Since its completion in 1965, St. Louis’ Gateway Arch has been a shining icon of the Midwest, commemorating the United States’ westward expansion and the area’s role as a center of commerce to points west, as well as southward down the Mississippi River. However, its sheen has been somewhat diminished over the last half century due to atmospheric pollution, the attentions of millions of tourists and, even from the methods used in its construction. At the upper levels of the monument, the stainless steel cladding shows signs of weathering and discoloration, including marks left on the surface by the machinery and crews who built it. Down at the base, deicing salt, visitors’ hands and even graffiti have likewise left their marks.
Since 2005 a series of investigations have been looked into how to remove the worst effects of the passage of time and ensure that the Arch will continue to shine for many decades to come. In 2018, the Association for Preservation Technology (APT), an interdisciplinary organization committed to promoting the best practices and technologies for conserving and preserving historic structures hosted an expert workshop at the monument. Three techniques, using vastly different technology, were tested upon sample stainless steel panels identical to those used on the Arch’s surface. All three teams were challenged with the same requirements where their proposed methods must:
- Remove visible damage and discoloration from the surface
- Preserve the integrity of the designs, materials, workmanship and aesthetic
- Be gentle and appropriate to the substrate and conditions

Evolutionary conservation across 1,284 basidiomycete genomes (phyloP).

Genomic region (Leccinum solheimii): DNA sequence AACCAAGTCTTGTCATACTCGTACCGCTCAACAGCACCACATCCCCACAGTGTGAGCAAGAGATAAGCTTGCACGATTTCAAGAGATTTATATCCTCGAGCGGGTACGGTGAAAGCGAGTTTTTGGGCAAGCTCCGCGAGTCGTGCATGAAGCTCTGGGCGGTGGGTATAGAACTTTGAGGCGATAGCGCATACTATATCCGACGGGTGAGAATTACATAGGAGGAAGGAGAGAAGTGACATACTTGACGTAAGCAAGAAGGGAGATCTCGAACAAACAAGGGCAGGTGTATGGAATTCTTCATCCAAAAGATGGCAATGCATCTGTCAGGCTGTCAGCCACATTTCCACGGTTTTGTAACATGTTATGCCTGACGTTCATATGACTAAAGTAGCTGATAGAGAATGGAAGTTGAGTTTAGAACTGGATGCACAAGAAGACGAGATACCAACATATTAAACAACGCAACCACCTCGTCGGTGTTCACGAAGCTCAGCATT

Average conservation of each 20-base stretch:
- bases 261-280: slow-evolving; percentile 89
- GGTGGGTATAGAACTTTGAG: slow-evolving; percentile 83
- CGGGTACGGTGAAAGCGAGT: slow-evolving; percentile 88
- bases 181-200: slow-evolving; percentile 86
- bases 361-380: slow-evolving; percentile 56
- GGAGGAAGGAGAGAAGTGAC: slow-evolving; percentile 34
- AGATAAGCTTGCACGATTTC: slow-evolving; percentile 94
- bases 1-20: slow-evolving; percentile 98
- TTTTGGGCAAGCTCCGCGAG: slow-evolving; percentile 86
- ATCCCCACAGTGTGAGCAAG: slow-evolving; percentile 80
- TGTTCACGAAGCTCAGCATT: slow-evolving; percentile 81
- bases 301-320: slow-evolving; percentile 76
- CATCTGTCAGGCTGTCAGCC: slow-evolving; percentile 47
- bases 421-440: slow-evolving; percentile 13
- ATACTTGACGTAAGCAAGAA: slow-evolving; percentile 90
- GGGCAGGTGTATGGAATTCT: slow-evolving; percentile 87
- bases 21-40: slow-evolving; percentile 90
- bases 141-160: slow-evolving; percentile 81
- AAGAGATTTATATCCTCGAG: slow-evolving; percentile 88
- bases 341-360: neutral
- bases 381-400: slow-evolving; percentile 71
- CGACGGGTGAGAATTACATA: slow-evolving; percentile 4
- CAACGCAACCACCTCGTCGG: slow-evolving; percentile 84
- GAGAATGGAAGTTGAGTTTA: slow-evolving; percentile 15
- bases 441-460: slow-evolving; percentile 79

- Avoid causing damage or discoloration
- Be reversible or re-treatable so as to not limit future cleaning options
The three methods tested were: pressurized water, steam and dry ice, laser cleaning and Astro Pak’s combination of its NeutraRouge derouging solution, derouging gel and manual polishing.
The pressurized water, steam and dry ice process was determined to be a possible solution to remove surface deposits on the upper surface, but it failed to remove discoloration and surface corrosion. Additionally, it did not remove the embedded iron caused by graffiti nor its resulting corrosion.
The laser cleaning process was found to be better at removing surface deposits and succeeded at removing some of the surface corrosion, but it was unable to remove embedded metal oxides. However, the laser left visible banding marks on the surface. Overall, the conclusion was that the technology could be more viable in the future with further advancements.
Astro Pak’s method was deemed to be the most successful, achieving the stated goals, including removing the stains from the deicing salt and returning the panels surface to nearly the same as the original panel. In the official Conservation Management Plan posted by the study committee at it was cited, “the Astro Pak chemical cleaning was found to be successful in removing surface corrosion and embedded metal oxides within the graffiti. The chemical techniques that they utilized produced the appearance of the test panels closest to the control panel.” The study also looked at the specular gloss aspect of the processed panels, identifying that parameter as “the most often used when the surface optical quality of a product needs to be evaluated.” The study noted that the panel which Astro Pak treated with NeutraRouge, AP410 and a hand buffing was the closest to the control with ‘substantially smaller standard deviation.’”
Astro Pak’s solution scored highest in effectiveness, gentleness and economic feasibility. The Association is continuing its studies with an eye to respecting the natural aging process as the best practice for preserving not only the monument itself, but the integrity of the symbolism as well. The lessons learned will likely be applicable to not only the Gateway Arch, but to other historic buildings and landmarks with stainless steel exteriors as part of their preservation process.